Top National State Court Leadership Associations Launch National Task Force on Fines, Fees and Bail Practices
Chief Justice Maureen O’Connor to Co-Chair the Task Force
The country’s two national state court leadership associations have formed a National Task Force on Fines, Fees and Bail Practices to address the ongoing impact that court fines and fees and bail practices have on communities – especially the economically disadvantaged – across the United States. The Conference of Chief Justices (CCJ), the association of the top judicial leaders from the 50 states, D.C. and the U.S. territories; and the Conference of State Court Administrators (COSCA), the association of court executives that oversees judicial administration in the state courts, are leading this effort.
The task force is comprised of national judicial and legal leaders, legal advocates, policy makers from state, county, and municipal government, academics, and the public interest community. It is co-chaired by Ohio Supreme Court Chief Justice Maureen O’Connor and Kentucky State Court Administrator Laurie K. Dudgeon. The task force is working with the support and commitment of the State Justice Institute (SJI), and is coordinating with key stakeholders, including the U.S. Department of Justice (DOJ). Several CCJ and COSCA members attended a two-day White House hearing in December led by the DOJ that outlined the severity of this issue and the critical need to find solutions.
The task force co-chairs have formed three working groups:
- Access to Justice and Fairness
- Transparency, Governance & Structural Reform
- Accountability, Judicial Performance and Qualifications, and Oversight.
Among other responsibilities, the task force will:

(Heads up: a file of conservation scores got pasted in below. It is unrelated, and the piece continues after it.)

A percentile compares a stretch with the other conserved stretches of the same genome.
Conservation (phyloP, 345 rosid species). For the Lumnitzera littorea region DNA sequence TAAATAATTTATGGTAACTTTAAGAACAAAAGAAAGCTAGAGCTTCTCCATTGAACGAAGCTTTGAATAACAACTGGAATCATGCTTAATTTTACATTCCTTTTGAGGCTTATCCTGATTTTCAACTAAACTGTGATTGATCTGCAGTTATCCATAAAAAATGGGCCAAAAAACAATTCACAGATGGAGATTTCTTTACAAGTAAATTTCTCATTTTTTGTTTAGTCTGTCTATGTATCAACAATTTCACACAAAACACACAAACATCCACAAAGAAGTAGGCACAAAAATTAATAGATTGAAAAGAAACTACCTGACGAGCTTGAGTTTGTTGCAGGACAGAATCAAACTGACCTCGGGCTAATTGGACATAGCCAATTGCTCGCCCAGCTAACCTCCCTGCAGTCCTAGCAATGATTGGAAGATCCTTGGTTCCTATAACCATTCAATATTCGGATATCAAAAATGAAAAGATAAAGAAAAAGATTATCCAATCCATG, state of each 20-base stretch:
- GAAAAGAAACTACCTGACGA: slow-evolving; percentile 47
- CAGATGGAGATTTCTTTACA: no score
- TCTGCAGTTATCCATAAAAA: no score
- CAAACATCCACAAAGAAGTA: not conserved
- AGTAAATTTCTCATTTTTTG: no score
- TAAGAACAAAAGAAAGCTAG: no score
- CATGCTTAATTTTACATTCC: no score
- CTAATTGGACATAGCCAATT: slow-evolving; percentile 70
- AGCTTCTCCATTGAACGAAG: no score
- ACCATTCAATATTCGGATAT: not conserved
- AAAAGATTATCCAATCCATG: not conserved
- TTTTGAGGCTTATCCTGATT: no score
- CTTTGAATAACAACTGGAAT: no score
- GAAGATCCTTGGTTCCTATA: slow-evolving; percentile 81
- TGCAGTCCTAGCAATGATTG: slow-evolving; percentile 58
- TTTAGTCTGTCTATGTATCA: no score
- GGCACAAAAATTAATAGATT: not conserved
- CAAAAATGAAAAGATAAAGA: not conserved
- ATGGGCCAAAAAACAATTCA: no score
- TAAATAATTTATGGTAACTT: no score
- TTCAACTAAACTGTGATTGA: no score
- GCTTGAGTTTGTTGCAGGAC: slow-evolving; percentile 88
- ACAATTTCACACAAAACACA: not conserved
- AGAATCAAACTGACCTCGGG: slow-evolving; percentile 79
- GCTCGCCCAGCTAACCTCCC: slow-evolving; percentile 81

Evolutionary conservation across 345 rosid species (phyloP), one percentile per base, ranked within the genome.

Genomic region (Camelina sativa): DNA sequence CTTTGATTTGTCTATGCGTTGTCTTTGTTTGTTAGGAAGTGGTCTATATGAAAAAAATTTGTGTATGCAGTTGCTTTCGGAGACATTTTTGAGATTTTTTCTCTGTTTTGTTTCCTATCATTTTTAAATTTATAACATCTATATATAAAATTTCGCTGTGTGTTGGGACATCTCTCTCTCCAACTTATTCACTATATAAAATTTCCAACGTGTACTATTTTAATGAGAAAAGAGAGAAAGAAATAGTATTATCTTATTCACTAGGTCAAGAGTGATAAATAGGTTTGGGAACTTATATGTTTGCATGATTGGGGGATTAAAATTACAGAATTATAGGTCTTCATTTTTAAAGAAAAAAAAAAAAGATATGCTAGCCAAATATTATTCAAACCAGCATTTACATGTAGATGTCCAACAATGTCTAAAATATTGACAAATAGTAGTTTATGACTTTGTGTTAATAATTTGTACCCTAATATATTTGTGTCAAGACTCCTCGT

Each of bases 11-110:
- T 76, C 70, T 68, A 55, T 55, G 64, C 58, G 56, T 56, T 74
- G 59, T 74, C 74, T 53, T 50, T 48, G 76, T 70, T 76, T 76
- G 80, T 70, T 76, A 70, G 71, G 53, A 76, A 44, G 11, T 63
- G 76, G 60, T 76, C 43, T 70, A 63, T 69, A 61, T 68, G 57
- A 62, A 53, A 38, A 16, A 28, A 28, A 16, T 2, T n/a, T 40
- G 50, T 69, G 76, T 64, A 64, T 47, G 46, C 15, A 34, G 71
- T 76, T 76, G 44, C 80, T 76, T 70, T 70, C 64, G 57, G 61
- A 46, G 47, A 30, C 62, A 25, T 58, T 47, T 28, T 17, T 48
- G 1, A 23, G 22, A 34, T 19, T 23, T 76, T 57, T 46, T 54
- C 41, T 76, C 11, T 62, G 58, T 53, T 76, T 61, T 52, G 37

- Draft model statutes, court rules, written policies, processes and procedures for setting, collecting and waiving court-imposed payments;
- Compile and create suggested best practices for setting, processing and codifying the collection of fines and fees and bail/bonds;
- Review and revise suggested guidelines for qualifications and oversight of judges in courts created by local governments or traffic courts, including reviewing and updating state codes of judicial conduct and the jurisdiction of judicial conduct commissions to ensure their applicability to all judges;
- Sponsor a court “hackathon” designed to develop innovative technological solutions that ensure courts are providing 21st century customer service through mobile applications and software platforms; and
- Develop an online clearinghouse of information containing resources and best practices.
CCJ and COSCA have long taken the position that court functions should be funded from the general operating fund of state and local governments to ensure that the judiciary can fulfill its obligation of upholding the Constitution and protecting the individual rights of all citizens. In 1986, CCJ and COSCA adopted, Standards Relating to Courts Costs. Subsequently, in 2012, CCJ and COSCA adopted a position paper titled Courts are Not Revenue Centers and the “Principles of Judicial Administration” developed by the National Center for State Courts (NCSC).